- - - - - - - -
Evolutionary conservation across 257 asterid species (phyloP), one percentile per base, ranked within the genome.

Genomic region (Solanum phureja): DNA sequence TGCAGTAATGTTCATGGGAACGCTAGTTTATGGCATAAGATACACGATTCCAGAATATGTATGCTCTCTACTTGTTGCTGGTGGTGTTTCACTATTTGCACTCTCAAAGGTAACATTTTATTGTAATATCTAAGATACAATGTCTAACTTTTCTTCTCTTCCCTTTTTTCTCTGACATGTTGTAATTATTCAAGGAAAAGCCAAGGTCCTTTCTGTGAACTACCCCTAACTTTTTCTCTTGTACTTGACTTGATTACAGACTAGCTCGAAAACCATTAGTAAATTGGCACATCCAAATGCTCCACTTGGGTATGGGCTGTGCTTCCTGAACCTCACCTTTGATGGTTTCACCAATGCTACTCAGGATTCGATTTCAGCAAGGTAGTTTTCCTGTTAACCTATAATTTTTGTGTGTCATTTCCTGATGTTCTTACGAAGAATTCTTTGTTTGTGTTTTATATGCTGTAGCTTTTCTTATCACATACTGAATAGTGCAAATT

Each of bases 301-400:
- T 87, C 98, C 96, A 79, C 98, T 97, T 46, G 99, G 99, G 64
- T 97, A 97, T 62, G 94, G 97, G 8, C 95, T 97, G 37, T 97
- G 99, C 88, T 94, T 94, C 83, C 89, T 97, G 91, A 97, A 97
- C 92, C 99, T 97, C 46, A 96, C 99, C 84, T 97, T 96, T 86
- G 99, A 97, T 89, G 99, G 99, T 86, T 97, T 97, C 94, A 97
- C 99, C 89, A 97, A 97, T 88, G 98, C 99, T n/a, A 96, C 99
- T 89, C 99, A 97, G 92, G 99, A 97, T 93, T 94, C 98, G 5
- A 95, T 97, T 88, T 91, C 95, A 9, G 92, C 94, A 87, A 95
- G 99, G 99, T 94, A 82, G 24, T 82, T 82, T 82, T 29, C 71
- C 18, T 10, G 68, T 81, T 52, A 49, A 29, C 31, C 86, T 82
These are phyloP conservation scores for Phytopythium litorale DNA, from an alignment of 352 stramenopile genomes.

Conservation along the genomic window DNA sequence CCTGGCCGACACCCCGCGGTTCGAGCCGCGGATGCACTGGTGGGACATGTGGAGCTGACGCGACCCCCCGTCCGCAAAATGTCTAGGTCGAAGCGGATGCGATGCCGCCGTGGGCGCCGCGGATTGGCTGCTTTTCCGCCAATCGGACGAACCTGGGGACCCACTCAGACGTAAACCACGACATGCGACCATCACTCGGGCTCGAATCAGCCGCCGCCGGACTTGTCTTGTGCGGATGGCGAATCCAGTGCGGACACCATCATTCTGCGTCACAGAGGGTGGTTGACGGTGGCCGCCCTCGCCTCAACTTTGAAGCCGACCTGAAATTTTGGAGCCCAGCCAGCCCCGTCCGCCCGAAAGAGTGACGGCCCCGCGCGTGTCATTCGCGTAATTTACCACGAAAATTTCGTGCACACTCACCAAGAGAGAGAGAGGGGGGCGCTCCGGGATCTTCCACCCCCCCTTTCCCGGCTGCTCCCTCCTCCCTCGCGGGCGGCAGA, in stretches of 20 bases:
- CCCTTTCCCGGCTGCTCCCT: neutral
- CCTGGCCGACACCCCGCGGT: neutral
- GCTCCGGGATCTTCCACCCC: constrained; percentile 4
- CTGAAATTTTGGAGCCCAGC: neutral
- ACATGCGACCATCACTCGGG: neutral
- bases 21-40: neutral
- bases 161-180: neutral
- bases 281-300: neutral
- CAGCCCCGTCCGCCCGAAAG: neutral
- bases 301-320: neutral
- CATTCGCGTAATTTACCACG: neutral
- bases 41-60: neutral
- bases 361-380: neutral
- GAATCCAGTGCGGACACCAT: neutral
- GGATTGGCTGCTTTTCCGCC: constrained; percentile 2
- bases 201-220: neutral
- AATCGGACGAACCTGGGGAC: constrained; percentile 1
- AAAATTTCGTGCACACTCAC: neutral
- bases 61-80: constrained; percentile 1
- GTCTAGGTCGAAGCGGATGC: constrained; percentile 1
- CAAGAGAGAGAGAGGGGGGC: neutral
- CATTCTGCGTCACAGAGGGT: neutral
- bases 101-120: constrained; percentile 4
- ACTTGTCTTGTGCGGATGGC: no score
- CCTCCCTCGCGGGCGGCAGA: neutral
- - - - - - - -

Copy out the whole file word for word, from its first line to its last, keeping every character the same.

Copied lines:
Evolutionary conservation across 257 asterid species (phyloP), one percentile per base, ranked within the genome.

Genomic region (Solanum phureja): DNA sequence TGCAGTAATGTTCATGGGAACGCTAGTTTATGGCATAAGATACACGATTCCAGAATATGTATGCTCTCTACTTGTTGCTGGTGGTGTTTCACTATTTGCACTCTCAAAGGTAACATTTTATTGTAATATCTAAGATACAATGTCTAACTTTTCTTCTCTTCCCTTTTTTCTCTGACATGTTGTAATTATTCAAGGAAAAGCCAAGGTCCTTTCTGTGAACTACCCCTAACTTTTTCTCTTGTACTTGACTTGATTACAGACTAGCTCGAAAACCATTAGTAAATTGGCACATCCAAATGCTCCACTTGGGTATGGGCTGTGCTTCCTGAACCTCACCTTTGATGGTTTCACCAATGCTACTCAGGATTCGATTTCAGCAAGGTAGTTTTCCTGTTAACCTATAATTTTTGTGTGTCATTTCCTGATGTTCTTACGAAGAATTCTTTGTTTGTGTTTTATATGCTGTAGCTTTTCTTATCACATACTGAATAGTGCAAATT

Each of bases 301-400:
- T 87, C 98, C 96, A 79, C 98, T 97, T 46, G 99, G 99, G 64
- T 97, A 97, T 62, G 94, G 97, G 8, C 95, T 97, G 37, T 97
- G 99, C 88, T 94, T 94, C 83, C 89, T 97, G 91, A 97, A 97
- C 92, C 99, T 97, C 46, A 96, C 99, C 84, T 97, T 96, T 86
- G 99, A 97, T 89, G 99, G 99, T 86, T 97, T 97, C 94, A 97
- C 99, C 89, A 97, A 97, T 88, G 98, C 99, T n/a, A 96, C 99
- T 89, C 99, A 97, G 92, G 99, A 97, T 93, T 94, C 98, G 5
- A 95, T 97, T 88, T 91, C 95, A 9, G 92, C 94, A 87, A 95
- G 99, G 99, T 94, A 82, G 24, T 82, T 82, T 82, T 29, C 71
- C 18, T 10, G 68, T 81, T 52, A 49, A 29, C 31, C 86, T 82
These are phyloP conservation scores for Phytopythium litorale DNA, from an alignment of 352 stramenopile genomes.

Conservation along the genomic window DNA sequence CCTGGCCGACACCCCGCGGTTCGAGCCGCGGATGCACTGGTGGGACATGTGGAGCTGACGCGACCCCCCGTCCGCAAAATGTCTAGGTCGAAGCGGATGCGATGCCGCCGTGGGCGCCGCGGATTGGCTGCTTTTCCGCCAATCGGACGAACCTGGGGACCCACTCAGACGTAAACCACGACATGCGACCATCACTCGGGCTCGAATCAGCCGCCGCCGGACTTGTCTTGTGCGGATGGCGAATCCAGTGCGGACACCATCATTCTGCGTCACAGAGGGTGGTTGACGGTGGCCGCCCTCGCCTCAACTTTGAAGCCGACCTGAAATTTTGGAGCCCAGCCAGCCCCGTCCGCCCGAAAGAGTGACGGCCCCGCGCGTGTCATTCGCGTAATTTACCACGAAAATTTCGTGCACACTCACCAAGAGAGAGAGAGGGGGGCGCTCCGGGATCTTCCACCCCCCCTTTCCCGGCTGCTCCCTCCTCCCTCGCGGGCGGCAGA, in stretches of 20 bases:
- CCCTTTCCCGGCTGCTCCCT: neutral
- CCTGGCCGACACCCCGCGGT: neutral
- GCTCCGGGATCTTCCACCCC: constrained; percentile 4
- CTGAAATTTTGGAGCCCAGC: neutral
- ACATGCGACCATCACTCGGG: neutral
- bases 21-40: neutral
- bases 161-180: neutral
- bases 281-300: neutral
- CAGCCCCGTCCGCCCGAAAG: neutral
- bases 301-320: neutral
- CATTCGCGTAATTTACCACG: neutral
- bases 41-60: neutral
- bases 361-380: neutral
- GAATCCAGTGCGGACACCAT: neutral
- GGATTGGCTGCTTTTCCGCC: constrained; percentile 2
- bases 201-220: neutral
- AATCGGACGAACCTGGGGAC: constrained; percentile 1
- AAAATTTCGTGCACACTCAC: neutral
- bases 61-80: constrained; percentile 1
- GTCTAGGTCGAAGCGGATGC: constrained; percentile 1
- CAAGAGAGAGAGAGGGGGGC: neutral
- CATTCTGCGTCACAGAGGGT: neutral
- bases 101-120: constrained; percentile 4
- ACTTGTCTTGTGCGGATGGC: no score
- CCTCCCTCGCGGGCGGCAGA: neutral